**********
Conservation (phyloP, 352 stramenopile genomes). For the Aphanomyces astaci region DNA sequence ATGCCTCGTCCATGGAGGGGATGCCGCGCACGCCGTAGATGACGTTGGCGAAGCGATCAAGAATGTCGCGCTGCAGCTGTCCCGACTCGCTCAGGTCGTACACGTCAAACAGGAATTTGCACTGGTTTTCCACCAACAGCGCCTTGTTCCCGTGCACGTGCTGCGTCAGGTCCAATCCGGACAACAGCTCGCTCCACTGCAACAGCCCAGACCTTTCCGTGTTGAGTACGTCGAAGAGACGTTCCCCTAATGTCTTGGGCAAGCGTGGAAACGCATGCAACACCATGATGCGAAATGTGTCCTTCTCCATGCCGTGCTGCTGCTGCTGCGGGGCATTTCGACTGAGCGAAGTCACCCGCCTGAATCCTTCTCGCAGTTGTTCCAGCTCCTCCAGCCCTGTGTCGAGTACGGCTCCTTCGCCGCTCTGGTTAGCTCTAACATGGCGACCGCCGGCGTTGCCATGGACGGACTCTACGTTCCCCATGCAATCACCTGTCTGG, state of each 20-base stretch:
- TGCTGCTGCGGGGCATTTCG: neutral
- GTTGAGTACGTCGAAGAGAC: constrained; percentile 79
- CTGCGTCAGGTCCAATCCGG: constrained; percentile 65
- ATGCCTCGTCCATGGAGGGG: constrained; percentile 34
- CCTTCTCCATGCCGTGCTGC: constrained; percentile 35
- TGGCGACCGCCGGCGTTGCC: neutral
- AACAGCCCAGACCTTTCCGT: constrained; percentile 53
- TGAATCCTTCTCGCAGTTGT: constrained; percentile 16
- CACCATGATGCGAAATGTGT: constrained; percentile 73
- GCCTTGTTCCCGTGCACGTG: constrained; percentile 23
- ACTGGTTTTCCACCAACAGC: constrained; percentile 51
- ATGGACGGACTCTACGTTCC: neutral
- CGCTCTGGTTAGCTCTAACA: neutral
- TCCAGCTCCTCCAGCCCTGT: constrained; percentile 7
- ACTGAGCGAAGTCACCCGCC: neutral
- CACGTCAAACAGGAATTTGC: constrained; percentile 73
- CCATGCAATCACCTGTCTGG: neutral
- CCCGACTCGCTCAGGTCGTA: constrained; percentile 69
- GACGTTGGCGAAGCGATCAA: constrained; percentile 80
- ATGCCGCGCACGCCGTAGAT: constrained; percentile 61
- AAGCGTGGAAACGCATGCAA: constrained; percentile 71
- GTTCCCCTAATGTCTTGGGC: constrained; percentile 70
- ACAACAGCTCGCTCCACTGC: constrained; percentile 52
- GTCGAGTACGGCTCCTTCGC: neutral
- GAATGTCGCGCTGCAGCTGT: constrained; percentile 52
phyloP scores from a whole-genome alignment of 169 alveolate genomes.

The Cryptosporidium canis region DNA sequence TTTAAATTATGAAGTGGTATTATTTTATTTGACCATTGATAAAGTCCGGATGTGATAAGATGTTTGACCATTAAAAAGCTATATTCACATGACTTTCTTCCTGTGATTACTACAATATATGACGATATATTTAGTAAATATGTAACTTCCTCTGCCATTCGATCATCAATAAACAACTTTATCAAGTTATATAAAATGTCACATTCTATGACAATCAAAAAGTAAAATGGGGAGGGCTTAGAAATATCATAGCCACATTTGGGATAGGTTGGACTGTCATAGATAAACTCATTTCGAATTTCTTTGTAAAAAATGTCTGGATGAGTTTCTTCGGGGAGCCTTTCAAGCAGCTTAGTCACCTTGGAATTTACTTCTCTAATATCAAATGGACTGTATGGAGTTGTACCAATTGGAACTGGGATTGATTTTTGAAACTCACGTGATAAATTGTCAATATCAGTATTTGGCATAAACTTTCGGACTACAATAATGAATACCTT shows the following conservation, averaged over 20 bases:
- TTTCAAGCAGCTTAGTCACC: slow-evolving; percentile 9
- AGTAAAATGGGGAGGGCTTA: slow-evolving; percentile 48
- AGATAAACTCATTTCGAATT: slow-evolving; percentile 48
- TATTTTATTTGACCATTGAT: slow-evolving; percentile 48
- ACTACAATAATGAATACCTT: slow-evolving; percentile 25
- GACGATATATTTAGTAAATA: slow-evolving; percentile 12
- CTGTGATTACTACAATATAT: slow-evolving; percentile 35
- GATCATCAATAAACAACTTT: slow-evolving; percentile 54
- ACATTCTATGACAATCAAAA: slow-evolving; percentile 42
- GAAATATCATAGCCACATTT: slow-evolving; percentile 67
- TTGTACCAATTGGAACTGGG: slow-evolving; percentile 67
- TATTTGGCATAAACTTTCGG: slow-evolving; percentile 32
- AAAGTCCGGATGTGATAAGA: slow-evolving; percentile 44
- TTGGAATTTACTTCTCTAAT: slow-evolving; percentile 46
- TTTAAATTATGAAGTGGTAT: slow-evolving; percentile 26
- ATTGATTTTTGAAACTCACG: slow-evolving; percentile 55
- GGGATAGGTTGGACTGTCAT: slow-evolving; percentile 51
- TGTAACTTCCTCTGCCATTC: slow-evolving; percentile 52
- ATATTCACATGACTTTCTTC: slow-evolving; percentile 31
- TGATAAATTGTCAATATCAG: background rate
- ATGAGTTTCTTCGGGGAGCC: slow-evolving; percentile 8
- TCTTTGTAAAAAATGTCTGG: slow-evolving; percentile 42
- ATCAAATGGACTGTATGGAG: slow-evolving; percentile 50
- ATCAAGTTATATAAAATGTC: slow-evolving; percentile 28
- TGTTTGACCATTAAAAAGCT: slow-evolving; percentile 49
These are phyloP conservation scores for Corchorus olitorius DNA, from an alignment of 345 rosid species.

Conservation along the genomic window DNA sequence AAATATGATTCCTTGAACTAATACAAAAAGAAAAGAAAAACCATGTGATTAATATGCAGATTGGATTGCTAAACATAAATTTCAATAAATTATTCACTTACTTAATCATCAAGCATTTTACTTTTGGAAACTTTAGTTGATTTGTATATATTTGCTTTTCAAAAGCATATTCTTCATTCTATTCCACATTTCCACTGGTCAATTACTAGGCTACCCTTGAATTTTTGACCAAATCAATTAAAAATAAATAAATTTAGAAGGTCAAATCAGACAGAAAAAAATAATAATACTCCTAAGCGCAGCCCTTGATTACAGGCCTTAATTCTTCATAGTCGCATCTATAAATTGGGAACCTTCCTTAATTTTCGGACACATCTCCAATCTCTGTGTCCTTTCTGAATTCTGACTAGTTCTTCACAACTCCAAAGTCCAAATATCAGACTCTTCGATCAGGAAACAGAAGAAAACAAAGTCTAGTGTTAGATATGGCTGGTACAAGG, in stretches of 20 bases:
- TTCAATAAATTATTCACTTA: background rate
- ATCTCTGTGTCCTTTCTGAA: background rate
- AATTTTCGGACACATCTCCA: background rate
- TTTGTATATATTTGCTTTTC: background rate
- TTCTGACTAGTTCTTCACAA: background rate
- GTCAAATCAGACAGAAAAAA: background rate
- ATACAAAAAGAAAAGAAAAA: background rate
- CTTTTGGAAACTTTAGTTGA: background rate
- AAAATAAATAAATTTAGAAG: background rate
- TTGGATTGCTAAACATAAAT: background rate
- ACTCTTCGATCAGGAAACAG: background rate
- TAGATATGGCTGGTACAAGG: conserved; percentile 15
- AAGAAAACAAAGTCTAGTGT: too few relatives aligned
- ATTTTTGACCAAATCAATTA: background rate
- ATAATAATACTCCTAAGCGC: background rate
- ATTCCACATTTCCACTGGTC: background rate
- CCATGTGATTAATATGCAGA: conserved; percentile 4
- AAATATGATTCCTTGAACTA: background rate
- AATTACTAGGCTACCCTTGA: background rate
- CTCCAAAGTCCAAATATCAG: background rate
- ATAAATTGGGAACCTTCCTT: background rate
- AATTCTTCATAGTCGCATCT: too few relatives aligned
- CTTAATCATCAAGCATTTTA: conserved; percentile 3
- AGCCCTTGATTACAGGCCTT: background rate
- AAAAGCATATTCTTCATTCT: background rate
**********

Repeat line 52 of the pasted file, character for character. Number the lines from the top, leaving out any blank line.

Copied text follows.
- ATCAAGTTATATAAAATGTC: slow-evolving; percentile 28